I’ve previously reported on CTIA's proposal to reallocate 15 MHz of the 2 GHz Broadcast Auxiliary Service (BAS) band to wireless broadband. In this week's Notice of Proposed Rulemaking (NPRM) and Order on Reconsideration (FCC 13-102) regarding service rules and licensing for the 1.7 GHz and 2 GHz bands, the FCC proposes allocating new spectrum for AWS (Advanced Wireless Services) that it has termed AWS-3. The AWS-3 proposal encompasses spectrum in the 1695-1710 MHz, 1755-1780 MHz, 2020-2025 MHz, and 2155-2180 MHz bands. The 2020-2025 MHz band, which is adjacent to the 2 GHz broadcast auxiliary service (BAS) band, is being proposed for mobile/uplink use.
The use of 2020-2025 MHz should not pose a problem for broadcast ENG users. The NPRM notes, “in the AWS-4 proceeding, the Engineers for the Integrity of Broadcast Auxiliary Services Spectrum (“EIBASS”) stated that it did not object to a 43 +10 log10 (P) dB OOBE [out of band emission] attenuation factor above 2025 MHz from low power, mobile type devices.” The FCC proposes to use that factor for AWS-3.
A bit more troubling is the section “Other Bands, including 2025-2110 MHz and 5150-5250 MHz.” It states, “Throughout this notice, we seek comment on potential changes to Federal and non- Federal uses in several different bands. For instance, in section III.C.2 above, we seek comment on CTIA’s proposal for commercial use of the 2095-2110 MHz band. NTIA notes that the Department of Defense has identified the 2025-2110 MHz band as the preferred option to relocate most of its operations...”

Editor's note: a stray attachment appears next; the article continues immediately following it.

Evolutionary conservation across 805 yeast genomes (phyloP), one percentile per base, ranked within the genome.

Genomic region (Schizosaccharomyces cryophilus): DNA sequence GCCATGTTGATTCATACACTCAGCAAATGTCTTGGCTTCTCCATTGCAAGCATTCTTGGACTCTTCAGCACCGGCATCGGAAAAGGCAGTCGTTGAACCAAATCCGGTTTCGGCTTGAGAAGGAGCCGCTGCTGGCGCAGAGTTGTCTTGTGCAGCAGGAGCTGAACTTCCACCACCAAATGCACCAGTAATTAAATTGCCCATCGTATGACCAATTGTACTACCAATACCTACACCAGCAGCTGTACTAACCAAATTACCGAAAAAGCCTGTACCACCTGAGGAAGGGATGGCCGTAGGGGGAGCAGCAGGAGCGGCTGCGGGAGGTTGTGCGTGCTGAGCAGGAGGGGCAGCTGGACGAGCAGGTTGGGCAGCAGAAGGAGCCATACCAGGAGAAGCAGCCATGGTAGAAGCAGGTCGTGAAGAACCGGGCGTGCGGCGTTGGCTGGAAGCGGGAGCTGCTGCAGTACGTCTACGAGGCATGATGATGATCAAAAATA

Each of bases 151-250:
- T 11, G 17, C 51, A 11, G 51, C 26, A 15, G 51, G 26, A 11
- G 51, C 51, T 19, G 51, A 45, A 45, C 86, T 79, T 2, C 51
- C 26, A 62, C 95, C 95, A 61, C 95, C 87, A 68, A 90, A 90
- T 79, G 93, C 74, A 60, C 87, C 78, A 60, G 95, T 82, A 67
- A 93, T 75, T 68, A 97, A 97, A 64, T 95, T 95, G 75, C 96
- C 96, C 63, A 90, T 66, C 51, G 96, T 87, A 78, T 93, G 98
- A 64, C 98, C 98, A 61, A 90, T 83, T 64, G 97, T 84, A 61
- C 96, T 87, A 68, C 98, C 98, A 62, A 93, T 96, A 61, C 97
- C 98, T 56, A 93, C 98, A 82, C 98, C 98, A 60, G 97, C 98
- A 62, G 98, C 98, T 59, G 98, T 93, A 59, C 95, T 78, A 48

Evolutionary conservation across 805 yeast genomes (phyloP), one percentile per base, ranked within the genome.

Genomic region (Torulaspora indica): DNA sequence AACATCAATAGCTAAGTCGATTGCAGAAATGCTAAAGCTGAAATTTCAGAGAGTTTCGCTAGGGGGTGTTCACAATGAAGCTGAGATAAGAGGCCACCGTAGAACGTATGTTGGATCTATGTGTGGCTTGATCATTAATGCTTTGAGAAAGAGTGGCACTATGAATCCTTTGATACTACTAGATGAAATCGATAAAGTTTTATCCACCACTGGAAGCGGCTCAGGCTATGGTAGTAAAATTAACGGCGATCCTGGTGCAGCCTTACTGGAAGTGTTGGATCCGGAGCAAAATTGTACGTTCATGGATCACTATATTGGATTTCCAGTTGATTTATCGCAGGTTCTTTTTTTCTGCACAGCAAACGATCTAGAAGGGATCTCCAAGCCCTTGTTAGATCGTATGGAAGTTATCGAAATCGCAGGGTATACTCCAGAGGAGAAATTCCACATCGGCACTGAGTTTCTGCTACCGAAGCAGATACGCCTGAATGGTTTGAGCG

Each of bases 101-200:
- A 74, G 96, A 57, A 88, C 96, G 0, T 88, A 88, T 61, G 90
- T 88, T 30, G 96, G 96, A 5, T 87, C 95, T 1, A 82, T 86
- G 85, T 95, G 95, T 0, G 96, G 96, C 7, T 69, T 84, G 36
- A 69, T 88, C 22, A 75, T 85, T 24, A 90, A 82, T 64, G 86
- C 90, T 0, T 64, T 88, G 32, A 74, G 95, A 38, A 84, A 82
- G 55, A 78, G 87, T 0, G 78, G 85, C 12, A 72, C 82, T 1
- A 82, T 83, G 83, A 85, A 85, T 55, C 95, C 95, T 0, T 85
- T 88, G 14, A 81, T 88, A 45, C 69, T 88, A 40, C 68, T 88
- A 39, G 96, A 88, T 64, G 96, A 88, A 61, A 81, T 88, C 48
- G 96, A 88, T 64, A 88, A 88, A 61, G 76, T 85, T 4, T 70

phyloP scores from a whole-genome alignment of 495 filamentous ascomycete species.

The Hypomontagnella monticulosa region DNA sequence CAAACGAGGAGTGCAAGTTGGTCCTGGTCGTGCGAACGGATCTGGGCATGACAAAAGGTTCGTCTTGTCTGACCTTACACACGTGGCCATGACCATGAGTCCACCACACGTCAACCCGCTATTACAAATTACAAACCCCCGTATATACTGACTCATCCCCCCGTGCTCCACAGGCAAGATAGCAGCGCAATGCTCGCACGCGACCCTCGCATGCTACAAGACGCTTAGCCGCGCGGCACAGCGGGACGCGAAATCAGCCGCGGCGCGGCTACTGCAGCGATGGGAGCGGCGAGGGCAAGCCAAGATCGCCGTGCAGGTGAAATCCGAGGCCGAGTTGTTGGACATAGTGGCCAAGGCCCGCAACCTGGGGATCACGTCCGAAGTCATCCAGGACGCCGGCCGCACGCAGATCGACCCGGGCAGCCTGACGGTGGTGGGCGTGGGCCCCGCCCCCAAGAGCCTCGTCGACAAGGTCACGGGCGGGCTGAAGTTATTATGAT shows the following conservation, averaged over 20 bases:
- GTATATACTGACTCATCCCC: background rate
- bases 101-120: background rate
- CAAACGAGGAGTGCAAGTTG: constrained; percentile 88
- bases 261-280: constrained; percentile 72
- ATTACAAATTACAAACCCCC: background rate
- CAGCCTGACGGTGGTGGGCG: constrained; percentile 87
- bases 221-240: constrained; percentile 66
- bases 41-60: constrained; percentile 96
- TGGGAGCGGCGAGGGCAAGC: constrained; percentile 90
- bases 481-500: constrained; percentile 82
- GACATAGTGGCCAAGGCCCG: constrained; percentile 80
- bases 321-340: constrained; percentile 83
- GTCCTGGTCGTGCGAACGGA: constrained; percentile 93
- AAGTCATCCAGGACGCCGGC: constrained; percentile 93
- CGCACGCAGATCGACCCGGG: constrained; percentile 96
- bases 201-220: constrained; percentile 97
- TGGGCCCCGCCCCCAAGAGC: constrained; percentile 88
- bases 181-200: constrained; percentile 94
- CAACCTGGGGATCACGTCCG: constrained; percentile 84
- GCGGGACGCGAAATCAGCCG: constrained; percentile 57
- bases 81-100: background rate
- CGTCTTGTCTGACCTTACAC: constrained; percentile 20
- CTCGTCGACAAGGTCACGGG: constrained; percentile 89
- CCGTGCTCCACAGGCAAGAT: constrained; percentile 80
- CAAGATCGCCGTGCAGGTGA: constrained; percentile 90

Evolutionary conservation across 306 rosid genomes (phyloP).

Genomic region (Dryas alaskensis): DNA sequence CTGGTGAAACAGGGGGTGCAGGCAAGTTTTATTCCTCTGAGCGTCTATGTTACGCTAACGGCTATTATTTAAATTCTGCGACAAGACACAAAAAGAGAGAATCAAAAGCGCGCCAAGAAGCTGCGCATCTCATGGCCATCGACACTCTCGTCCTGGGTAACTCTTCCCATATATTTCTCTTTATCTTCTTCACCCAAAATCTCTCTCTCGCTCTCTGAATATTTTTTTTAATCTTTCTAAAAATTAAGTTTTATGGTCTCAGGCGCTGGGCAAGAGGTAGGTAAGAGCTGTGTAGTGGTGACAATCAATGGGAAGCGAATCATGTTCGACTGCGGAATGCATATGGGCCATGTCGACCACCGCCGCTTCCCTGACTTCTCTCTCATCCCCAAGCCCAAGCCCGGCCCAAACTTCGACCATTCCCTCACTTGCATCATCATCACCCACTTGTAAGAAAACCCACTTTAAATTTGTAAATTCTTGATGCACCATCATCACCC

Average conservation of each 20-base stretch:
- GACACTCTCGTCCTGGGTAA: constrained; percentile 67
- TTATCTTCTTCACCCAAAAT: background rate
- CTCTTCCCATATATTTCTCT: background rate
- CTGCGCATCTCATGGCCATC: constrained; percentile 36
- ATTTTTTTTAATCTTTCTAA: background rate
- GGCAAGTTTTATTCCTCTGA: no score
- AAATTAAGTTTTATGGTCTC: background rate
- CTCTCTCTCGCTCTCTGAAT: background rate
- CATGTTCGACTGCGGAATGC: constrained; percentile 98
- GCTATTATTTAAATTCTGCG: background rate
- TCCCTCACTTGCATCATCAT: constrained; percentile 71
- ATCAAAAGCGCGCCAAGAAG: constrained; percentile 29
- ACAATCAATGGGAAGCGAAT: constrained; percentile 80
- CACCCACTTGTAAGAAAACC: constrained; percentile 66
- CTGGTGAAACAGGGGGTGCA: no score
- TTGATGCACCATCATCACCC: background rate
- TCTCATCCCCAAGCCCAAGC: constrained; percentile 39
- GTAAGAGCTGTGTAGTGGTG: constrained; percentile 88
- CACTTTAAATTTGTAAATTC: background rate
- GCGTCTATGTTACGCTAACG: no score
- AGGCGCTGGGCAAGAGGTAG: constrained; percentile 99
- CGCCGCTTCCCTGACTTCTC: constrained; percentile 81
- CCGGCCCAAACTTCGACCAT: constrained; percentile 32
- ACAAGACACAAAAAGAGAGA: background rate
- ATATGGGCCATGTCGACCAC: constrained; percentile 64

The document continues: “More recently, NTIA transmitted a proposal from DoD that would require increased federal access to the 2025-2110 MHz band, but not the 5150-5250 MHz band. We therefore seek comment on any changes to the Table of Frequency Allocations that would be necessary to effectuate these and any other band reconfiguration concepts identified in this notice or proposed alternatives.”
DoD already has some operations in the 2 GHz BAS band that have raised concerns about interference, and it looks as if we'll likely be seeing more potential for DoD interference and possible restrictions on use of the band near certain military installations.
Under the CTIA proposal, broadcasters would completely lose the top 15 MHz of the 2 GHz BAS band. It would be ironic if the sharing of the band with the military ends up preserving the top 15 MHz of the band for BAS.
Doug Lung is one of America's foremost authorities on broadcast RF technology. He has been with NBC since 1985 and is currently vice president of broadcast technology for NBC/Telemundo stations.
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